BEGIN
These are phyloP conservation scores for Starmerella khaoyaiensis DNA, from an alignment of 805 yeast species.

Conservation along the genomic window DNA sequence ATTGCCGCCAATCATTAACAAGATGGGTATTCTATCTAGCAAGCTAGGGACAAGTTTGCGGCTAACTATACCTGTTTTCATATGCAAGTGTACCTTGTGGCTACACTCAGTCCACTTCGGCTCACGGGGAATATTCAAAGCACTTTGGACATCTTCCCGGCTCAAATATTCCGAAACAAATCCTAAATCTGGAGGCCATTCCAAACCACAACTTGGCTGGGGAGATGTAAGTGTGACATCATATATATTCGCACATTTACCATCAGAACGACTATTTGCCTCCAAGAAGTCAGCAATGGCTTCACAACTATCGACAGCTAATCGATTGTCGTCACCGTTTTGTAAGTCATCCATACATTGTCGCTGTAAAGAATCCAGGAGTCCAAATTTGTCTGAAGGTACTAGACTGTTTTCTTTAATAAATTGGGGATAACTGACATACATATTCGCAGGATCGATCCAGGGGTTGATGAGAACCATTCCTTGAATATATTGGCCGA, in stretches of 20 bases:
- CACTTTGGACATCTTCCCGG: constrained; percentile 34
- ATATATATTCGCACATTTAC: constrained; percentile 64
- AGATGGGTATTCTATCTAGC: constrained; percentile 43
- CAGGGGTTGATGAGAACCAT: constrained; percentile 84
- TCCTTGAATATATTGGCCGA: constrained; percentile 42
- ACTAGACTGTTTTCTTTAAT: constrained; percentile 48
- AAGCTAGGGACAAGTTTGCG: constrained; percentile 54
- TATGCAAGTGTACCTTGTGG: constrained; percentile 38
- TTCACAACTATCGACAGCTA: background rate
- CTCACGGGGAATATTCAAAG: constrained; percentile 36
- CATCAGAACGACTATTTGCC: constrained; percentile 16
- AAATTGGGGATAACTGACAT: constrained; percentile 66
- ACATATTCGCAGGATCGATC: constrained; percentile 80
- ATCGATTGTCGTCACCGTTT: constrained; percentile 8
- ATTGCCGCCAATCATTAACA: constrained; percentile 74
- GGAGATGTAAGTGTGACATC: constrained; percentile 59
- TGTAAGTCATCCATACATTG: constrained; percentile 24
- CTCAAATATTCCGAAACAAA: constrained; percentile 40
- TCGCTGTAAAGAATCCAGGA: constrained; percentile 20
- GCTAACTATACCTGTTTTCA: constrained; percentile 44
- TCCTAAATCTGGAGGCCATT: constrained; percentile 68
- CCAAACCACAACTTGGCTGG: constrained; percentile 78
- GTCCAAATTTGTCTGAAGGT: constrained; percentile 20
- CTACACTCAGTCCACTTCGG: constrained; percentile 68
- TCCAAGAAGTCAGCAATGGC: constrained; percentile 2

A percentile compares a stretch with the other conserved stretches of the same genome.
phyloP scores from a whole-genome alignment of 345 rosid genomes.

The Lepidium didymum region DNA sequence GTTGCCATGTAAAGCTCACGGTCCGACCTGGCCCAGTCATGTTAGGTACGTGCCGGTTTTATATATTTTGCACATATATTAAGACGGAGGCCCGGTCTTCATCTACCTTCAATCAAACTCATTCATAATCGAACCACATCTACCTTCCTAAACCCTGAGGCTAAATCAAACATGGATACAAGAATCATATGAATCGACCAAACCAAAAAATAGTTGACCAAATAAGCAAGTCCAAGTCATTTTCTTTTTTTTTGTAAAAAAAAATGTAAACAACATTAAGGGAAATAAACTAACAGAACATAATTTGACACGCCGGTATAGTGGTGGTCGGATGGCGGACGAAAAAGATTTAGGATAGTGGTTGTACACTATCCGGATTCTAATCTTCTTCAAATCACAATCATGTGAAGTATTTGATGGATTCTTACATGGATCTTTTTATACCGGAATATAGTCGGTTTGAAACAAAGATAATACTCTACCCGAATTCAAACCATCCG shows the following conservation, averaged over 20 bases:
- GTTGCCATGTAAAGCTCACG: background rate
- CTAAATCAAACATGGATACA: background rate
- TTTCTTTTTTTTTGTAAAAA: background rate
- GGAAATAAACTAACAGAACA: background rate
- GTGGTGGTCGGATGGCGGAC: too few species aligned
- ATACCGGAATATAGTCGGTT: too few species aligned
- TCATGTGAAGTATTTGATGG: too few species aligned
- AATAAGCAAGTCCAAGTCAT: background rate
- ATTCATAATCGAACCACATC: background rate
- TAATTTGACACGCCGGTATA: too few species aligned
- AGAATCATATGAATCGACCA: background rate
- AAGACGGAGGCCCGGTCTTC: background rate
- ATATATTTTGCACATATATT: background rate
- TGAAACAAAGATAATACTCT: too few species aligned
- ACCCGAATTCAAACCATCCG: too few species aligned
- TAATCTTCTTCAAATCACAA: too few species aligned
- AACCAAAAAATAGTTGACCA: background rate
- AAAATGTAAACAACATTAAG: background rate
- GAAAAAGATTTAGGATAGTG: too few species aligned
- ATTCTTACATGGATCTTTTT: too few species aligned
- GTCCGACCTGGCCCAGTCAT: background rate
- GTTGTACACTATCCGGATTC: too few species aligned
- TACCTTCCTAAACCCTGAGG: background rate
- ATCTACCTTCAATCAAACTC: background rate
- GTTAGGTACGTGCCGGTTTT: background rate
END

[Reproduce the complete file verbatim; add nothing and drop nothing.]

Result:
These are phyloP conservation scores for Starmerella khaoyaiensis DNA, from an alignment of 805 yeast species.

Conservation along the genomic window DNA sequence ATTGCCGCCAATCATTAACAAGATGGGTATTCTATCTAGCAAGCTAGGGACAAGTTTGCGGCTAACTATACCTGTTTTCATATGCAAGTGTACCTTGTGGCTACACTCAGTCCACTTCGGCTCACGGGGAATATTCAAAGCACTTTGGACATCTTCCCGGCTCAAATATTCCGAAACAAATCCTAAATCTGGAGGCCATTCCAAACCACAACTTGGCTGGGGAGATGTAAGTGTGACATCATATATATTCGCACATTTACCATCAGAACGACTATTTGCCTCCAAGAAGTCAGCAATGGCTTCACAACTATCGACAGCTAATCGATTGTCGTCACCGTTTTGTAAGTCATCCATACATTGTCGCTGTAAAGAATCCAGGAGTCCAAATTTGTCTGAAGGTACTAGACTGTTTTCTTTAATAAATTGGGGATAACTGACATACATATTCGCAGGATCGATCCAGGGGTTGATGAGAACCATTCCTTGAATATATTGGCCGA, in stretches of 20 bases:
- CACTTTGGACATCTTCCCGG: constrained; percentile 34
- ATATATATTCGCACATTTAC: constrained; percentile 64
- AGATGGGTATTCTATCTAGC: constrained; percentile 43
- CAGGGGTTGATGAGAACCAT: constrained; percentile 84
- TCCTTGAATATATTGGCCGA: constrained; percentile 42
- ACTAGACTGTTTTCTTTAAT: constrained; percentile 48
- AAGCTAGGGACAAGTTTGCG: constrained; percentile 54
- TATGCAAGTGTACCTTGTGG: constrained; percentile 38
- TTCACAACTATCGACAGCTA: background rate
- CTCACGGGGAATATTCAAAG: constrained; percentile 36
- CATCAGAACGACTATTTGCC: constrained; percentile 16
- AAATTGGGGATAACTGACAT: constrained; percentile 66
- ACATATTCGCAGGATCGATC: constrained; percentile 80
- ATCGATTGTCGTCACCGTTT: constrained; percentile 8
- ATTGCCGCCAATCATTAACA: constrained; percentile 74
- GGAGATGTAAGTGTGACATC: constrained; percentile 59
- TGTAAGTCATCCATACATTG: constrained; percentile 24
- CTCAAATATTCCGAAACAAA: constrained; percentile 40
- TCGCTGTAAAGAATCCAGGA: constrained; percentile 20
- GCTAACTATACCTGTTTTCA: constrained; percentile 44
- TCCTAAATCTGGAGGCCATT: constrained; percentile 68
- CCAAACCACAACTTGGCTGG: constrained; percentile 78
- GTCCAAATTTGTCTGAAGGT: constrained; percentile 20
- CTACACTCAGTCCACTTCGG: constrained; percentile 68
- TCCAAGAAGTCAGCAATGGC: constrained; percentile 2

A percentile compares a stretch with the other conserved stretches of the same genome.
phyloP scores from a whole-genome alignment of 345 rosid genomes.

The Lepidium didymum region DNA sequence GTTGCCATGTAAAGCTCACGGTCCGACCTGGCCCAGTCATGTTAGGTACGTGCCGGTTTTATATATTTTGCACATATATTAAGACGGAGGCCCGGTCTTCATCTACCTTCAATCAAACTCATTCATAATCGAACCACATCTACCTTCCTAAACCCTGAGGCTAAATCAAACATGGATACAAGAATCATATGAATCGACCAAACCAAAAAATAGTTGACCAAATAAGCAAGTCCAAGTCATTTTCTTTTTTTTTGTAAAAAAAAATGTAAACAACATTAAGGGAAATAAACTAACAGAACATAATTTGACACGCCGGTATAGTGGTGGTCGGATGGCGGACGAAAAAGATTTAGGATAGTGGTTGTACACTATCCGGATTCTAATCTTCTTCAAATCACAATCATGTGAAGTATTTGATGGATTCTTACATGGATCTTTTTATACCGGAATATAGTCGGTTTGAAACAAAGATAATACTCTACCCGAATTCAAACCATCCG shows the following conservation, averaged over 20 bases:
- GTTGCCATGTAAAGCTCACG: background rate
- CTAAATCAAACATGGATACA: background rate
- TTTCTTTTTTTTTGTAAAAA: background rate
- GGAAATAAACTAACAGAACA: background rate
- GTGGTGGTCGGATGGCGGAC: too few species aligned
- ATACCGGAATATAGTCGGTT: too few species aligned
- TCATGTGAAGTATTTGATGG: too few species aligned
- AATAAGCAAGTCCAAGTCAT: background rate
- ATTCATAATCGAACCACATC: background rate
- TAATTTGACACGCCGGTATA: too few species aligned
- AGAATCATATGAATCGACCA: background rate
- AAGACGGAGGCCCGGTCTTC: background rate
- ATATATTTTGCACATATATT: background rate
- TGAAACAAAGATAATACTCT: too few species aligned
- ACCCGAATTCAAACCATCCG: too few species aligned
- TAATCTTCTTCAAATCACAA: too few species aligned
- AACCAAAAAATAGTTGACCA: background rate
- AAAATGTAAACAACATTAAG: background rate
- GAAAAAGATTTAGGATAGTG: too few species aligned
- ATTCTTACATGGATCTTTTT: too few species aligned
- GTCCGACCTGGCCCAGTCAT: background rate
- GTTGTACACTATCCGGATTC: too few species aligned
- TACCTTCCTAAACCCTGAGG: background rate
- ATCTACCTTCAATCAAACTC: background rate
- GTTAGGTACGTGCCGGTTTT: background rate